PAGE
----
1. Test everything. You will eventually want to know which outlets/switches worked before you started this project, and how they worked. Like did this light switch control the top socket of that outlet, but not the bottom? Did the bottom socket work? Is there more than one switch that controls the same outlet? You will eventually want to know that and it is infinitely more difficult to figure out after you've started replacing things. Take lots of close-up, well-lit, photos from different angles and/or thoroughly document what you see in a box as soon as you open it, because once you start disconnecting wires it can get really hard to figure out what goes where.

2. In the US when one switch controls one outlet or light, that is called a single-pole switch. If two switches control one outlet or light that is called a 3-way switch. If three switches control one outlet or light that is called a 4-way switch. (In the UK these are called 1-way, 2-way, and intermediate. This is the kind of thing you learn when seeking help on YouTube.)

3. Electrical outlets have a "hot" side (on the right) where power comes in, and a "neutral" side, where power goes out, and a "ground". I don't know why this never occurred to me but it hadn't. In a 2-socket outlet there are two screws on either side. Out of the box both screws serve both sockets, so it doesn't matter if you use one or both. However if you break off the little metal tab between the screws, you split the sockets into two separate circuits. This is one of those things you should check before you replace (and throw away) an outlet, because you'll want to know later whether that tab had been broken off (on one or both sides).

4. When an outlet or switch has been packed with insulating foam it can be very difficult (if not impossible) to remove it without tearing it to shreds (see photo). This can make it hard to figure out how said outlet or switch was wired before you began, so this is another reason why it's important to have information at the start about how things worked before you came storming in.

5. The most common electrical components are either 15 or 20 amp, and you want to use whatever matches the number on the circuit breaker. I'm not sure why this matters because I've accidentally used 15a outlets on a 20a circuit (and vice versa) and nothing burned or blew up, but I guess it matters. That being said, you can find 15a components, 20a components, and very conveniently 15/20a components. In my opinion the latter are uglier, but that is a thing you can do if you're not sure which you need or think you might be changing wiring later.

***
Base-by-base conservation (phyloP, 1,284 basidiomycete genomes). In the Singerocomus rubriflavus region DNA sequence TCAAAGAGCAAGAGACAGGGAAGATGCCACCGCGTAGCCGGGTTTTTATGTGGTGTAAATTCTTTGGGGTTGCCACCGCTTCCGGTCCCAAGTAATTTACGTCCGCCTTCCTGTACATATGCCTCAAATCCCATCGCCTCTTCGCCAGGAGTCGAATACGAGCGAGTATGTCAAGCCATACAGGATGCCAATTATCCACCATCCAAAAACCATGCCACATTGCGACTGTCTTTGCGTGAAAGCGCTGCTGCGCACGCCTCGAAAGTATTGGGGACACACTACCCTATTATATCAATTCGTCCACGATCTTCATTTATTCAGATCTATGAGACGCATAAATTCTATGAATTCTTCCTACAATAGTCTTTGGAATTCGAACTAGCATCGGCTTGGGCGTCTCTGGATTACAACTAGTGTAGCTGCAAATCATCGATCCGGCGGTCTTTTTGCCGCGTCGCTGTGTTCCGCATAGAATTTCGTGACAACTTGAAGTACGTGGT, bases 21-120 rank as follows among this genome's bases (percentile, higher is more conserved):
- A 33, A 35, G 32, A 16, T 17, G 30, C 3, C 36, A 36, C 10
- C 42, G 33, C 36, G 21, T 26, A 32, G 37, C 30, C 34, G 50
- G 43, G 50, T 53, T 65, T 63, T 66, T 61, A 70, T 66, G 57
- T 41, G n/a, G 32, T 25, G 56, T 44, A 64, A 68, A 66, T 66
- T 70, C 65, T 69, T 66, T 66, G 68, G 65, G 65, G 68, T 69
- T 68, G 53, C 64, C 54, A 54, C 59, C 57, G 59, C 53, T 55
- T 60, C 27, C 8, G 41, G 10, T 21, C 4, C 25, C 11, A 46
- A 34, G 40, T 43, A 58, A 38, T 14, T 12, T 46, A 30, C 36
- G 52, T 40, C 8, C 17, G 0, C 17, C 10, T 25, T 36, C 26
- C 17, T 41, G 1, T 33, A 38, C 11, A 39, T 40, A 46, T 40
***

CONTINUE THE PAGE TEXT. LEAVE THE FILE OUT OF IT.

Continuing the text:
6. You should know the difference between cable and wire. Wire is a conductor, cable is usually two or more wires in a sheath. The thickness of wire is measured in gauges, and in my house most (all?) of the wire is 14 gauge, and most of the cables are either 14-2 or 14-3 (that's 14 gauge with 3 or 4 wires respectively). In my house almost all of the 14-2 cable has a black wire, a white wire, and a copper wire (for ground), and the 14-3 has a black wire, a red wire, a white wire, and a copper wire. I used to believe black=hot and white=neutral, but that is not always the case. You will want to take note of how many cables come into a box and which ones are connected to what. It isn't enough to note that black is connected to this screw and white to that one. If you have multiple cables coming into the box, which black? Which white? This turns out to matter.

7. Sometimes multiple light switches in a box can be on separate circuits, so make sure to use your non-contact voltage detector to ensure that there is no flowing juice in a box before you start working on it even if you believe you have cut the power.

8. Beware false positives/negatives from your non-contact voltage tester. I do not know how this is possible, but I kept getting a hot signal from an outlet that should not have been hot and it stopped when I unplugged the extension cord running through the room about 18 inches from the wall. This happened with two separate outlets and it cost me a lot of time. When the non-contact voltage detector is beeping like crazy but the multimeter shows no voltage it can be very disconcerting.

Anyway I could probably say more about my adventures with electricity but I'll stop here for now. Tune in to future episodes to hear about toilets, exhaust fans, and pulling up carpet. Oh my!


shredded_outlet.jpg
Sometimes you wake up and choose violence

one_crazy_switch.jpg
When a simple switch isn't a simple switch
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Old 01-16-2022, 01:48 PM
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Default Re: On the Lake